Travelers Championship

TPC River Highlands

U.S. Open 2024

U.S. Open 2024: Jon Rahm dealing with foot infection that is a 'concern'

June 11, 2024

Jon Rahm speaks at press conference ahead of U.S. Open.

Alex Slitz

PINEHURST, N.C. — On Saturday at LIV Houston, Jon Rahm got a shot in his left foot designed to numb the pain he was experiencing, with the idea that it would last his entire round. Instead, he was wincing in pain by the second hole and had to withdraw after six holes. Tuesday at Pinehurst, ahead of this week's U.S. Open, he provided more detail on exactly what happened, saying it was a "concern" and that he's "definitely still in pain."

"We've been trying to figure it out because I think that the closest term would be a lesion on the skin," he said. "If I were to show you, it's a little hole in between my pinky toe and the next toe."

Rahm, who wore a flip-flop on his left foot at his press conference and hadn't yet practiced on the course, said that the lesion became infected.

"The infection was the worrisome part," he said. "The infection is now controlled, but there's still swelling and there's still pain. There's a reason I walked out here in a shoe and a flip-flop, trying to keep the area dry and trying to get that to heal as soon as possible."


Jon Rahm is wearing a flip flop on his foot to "keep the area dry and trying to get that to heal as soon as possible."

Alex Slitz

Rahm said that he could have finished his round in Houston if it were absolutely necessary, but the pain kept him from taking full swings, and he was worried that staying out there would hurt his swing in other ways.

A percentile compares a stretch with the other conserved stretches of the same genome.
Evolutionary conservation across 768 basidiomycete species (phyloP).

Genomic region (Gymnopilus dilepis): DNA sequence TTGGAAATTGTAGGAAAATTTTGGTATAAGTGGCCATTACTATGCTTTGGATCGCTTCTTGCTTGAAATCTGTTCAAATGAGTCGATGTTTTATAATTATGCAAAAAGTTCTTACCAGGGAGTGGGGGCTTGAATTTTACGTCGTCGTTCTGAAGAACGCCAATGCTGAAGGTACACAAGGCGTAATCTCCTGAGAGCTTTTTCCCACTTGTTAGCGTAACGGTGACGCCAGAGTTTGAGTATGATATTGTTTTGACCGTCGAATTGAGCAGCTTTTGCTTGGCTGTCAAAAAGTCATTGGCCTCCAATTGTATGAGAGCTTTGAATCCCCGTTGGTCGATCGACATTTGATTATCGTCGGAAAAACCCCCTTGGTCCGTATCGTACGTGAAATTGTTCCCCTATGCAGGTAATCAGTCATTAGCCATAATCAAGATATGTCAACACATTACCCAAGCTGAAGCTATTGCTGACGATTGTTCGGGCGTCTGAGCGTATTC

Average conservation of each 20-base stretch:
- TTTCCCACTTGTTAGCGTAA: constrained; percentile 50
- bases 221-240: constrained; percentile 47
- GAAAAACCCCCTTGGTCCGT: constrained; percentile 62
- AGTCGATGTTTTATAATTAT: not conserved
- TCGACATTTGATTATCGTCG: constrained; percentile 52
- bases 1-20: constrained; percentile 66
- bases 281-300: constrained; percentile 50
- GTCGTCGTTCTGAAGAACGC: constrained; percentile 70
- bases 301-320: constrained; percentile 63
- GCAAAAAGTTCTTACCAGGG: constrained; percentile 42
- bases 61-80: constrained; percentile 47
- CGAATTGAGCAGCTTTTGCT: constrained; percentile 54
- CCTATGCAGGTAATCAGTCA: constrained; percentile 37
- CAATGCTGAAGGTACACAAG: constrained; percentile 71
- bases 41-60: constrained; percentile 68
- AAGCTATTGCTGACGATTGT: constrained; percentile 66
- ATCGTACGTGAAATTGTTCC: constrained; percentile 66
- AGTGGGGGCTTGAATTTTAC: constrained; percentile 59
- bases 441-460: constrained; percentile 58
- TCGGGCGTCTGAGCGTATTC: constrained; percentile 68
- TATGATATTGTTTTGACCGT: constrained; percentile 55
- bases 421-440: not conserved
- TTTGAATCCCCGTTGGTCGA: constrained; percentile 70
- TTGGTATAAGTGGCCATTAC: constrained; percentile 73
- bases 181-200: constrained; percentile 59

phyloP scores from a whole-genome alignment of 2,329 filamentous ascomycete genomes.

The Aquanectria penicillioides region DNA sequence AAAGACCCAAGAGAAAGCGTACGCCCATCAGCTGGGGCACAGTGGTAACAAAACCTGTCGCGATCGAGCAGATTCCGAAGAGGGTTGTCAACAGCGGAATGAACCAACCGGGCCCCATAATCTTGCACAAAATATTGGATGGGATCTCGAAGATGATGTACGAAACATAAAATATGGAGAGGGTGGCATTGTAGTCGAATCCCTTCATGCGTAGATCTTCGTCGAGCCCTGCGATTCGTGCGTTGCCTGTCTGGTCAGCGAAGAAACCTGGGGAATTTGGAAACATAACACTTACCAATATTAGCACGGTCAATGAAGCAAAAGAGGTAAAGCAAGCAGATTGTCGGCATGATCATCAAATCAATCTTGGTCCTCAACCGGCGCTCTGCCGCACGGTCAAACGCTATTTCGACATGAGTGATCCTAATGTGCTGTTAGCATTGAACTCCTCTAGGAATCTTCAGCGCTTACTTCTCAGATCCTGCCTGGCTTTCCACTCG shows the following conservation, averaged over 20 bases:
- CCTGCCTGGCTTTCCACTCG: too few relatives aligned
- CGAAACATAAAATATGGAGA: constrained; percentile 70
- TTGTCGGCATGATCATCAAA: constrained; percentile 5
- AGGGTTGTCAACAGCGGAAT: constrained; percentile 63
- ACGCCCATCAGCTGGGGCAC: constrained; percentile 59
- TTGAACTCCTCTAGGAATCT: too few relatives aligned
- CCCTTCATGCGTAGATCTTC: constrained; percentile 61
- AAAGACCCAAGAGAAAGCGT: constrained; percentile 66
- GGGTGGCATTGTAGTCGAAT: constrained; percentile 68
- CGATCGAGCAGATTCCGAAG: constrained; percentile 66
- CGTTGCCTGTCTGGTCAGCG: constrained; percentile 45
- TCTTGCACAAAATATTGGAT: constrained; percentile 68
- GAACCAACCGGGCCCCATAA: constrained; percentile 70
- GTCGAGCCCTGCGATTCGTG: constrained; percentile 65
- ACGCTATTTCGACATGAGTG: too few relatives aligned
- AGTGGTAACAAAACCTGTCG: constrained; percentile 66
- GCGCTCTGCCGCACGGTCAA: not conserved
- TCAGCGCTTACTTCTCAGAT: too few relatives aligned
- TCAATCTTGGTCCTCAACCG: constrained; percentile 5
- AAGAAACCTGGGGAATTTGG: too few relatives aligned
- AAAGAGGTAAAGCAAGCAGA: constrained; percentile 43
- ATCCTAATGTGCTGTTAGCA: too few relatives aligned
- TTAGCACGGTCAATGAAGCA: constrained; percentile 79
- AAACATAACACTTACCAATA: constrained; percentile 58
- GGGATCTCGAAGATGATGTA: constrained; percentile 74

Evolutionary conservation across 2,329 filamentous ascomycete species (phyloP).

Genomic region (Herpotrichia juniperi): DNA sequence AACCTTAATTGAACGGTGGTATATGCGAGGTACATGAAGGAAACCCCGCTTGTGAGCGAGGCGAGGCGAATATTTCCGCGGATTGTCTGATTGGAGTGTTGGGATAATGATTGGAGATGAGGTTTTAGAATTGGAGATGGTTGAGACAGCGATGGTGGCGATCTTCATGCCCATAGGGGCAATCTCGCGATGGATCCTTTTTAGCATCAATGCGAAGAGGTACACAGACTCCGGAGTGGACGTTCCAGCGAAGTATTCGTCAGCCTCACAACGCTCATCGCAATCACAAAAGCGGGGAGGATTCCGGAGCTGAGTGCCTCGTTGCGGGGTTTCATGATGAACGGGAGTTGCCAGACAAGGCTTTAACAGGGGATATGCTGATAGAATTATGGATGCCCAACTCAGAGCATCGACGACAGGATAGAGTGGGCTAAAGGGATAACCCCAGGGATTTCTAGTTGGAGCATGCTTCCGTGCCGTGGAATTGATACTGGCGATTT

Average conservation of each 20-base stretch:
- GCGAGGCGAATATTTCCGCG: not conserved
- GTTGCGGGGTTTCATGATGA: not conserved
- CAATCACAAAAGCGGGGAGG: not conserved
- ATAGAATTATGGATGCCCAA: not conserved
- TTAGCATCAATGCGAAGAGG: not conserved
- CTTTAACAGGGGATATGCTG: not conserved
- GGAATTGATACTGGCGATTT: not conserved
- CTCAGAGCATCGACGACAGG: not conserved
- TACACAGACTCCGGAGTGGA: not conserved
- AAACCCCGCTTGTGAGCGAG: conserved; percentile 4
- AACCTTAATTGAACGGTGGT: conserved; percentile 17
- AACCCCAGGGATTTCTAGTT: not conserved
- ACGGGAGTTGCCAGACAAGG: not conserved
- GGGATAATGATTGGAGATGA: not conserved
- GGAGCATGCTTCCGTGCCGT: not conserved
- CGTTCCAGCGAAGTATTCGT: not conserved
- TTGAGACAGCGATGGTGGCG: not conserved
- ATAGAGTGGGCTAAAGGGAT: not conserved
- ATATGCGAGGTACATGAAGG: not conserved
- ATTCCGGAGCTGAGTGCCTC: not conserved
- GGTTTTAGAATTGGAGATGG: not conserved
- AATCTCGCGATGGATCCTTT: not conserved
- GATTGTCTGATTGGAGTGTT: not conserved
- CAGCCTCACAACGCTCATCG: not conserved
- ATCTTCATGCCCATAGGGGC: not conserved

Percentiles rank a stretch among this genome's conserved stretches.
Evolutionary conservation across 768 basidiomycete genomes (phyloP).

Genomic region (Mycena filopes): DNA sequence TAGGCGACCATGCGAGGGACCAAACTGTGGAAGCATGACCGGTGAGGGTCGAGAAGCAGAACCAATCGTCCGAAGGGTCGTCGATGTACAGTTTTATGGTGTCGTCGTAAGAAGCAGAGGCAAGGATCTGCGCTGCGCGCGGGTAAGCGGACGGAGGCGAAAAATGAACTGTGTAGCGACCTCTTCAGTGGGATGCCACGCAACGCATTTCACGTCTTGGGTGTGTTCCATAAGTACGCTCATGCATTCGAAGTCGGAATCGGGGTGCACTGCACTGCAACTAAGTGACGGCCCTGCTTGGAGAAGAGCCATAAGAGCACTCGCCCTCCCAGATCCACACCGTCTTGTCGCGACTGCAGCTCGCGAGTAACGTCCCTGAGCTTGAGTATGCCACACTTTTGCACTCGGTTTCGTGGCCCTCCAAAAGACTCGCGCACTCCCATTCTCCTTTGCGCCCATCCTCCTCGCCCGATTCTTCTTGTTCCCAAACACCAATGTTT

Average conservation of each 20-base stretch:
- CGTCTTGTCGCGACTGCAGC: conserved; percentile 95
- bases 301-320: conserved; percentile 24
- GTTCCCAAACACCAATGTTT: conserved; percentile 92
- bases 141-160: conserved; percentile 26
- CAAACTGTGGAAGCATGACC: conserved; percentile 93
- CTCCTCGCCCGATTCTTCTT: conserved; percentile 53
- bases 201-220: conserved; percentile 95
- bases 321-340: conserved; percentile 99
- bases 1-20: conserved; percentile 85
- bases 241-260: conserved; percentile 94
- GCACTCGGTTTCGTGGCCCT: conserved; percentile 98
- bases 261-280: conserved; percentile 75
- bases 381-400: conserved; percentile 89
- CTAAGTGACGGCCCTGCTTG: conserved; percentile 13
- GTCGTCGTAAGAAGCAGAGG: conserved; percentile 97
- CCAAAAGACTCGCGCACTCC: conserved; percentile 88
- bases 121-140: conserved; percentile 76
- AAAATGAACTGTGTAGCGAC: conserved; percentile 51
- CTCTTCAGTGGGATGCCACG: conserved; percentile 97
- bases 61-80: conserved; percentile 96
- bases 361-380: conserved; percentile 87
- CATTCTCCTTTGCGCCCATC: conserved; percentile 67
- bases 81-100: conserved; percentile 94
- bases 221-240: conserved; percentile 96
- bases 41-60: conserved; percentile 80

By his high standards, Rahm has had a tough experience this season at the two majors, with a T-45 at the Masters and a missed cut at the PGA Championship. But prior to Houston, the 2021 U.S. Open winner had finished in the top 10 in all seven LIV events he played, with a pair of thirds as his best results. When asked about his level of career happiness—Rahm signed with LIV last December—he laughed.

"Career happiness?" he asked. "Yeah, I'm in a happy place. It's not like I've been playing bad, even though a lot of you make it sound like I'm playing bad. I had two bad weeks."

"I mean, it's been a wonderful career so far," he said. "And yeah, it hasn't been the best first half of the year, but there's been many times where I haven't had a great start, but that doesn't mean you can't have a great finish."

Rahm, 29, hesitated slightly when asked if he thought he had a chance to win this week, but finally answered that he always thinks he has a chance to win. But perhaps the most representative moment in terms of his confidence came when he finished describing his injury.

"I can only do what I can do," he said. "The human body can only work so fast."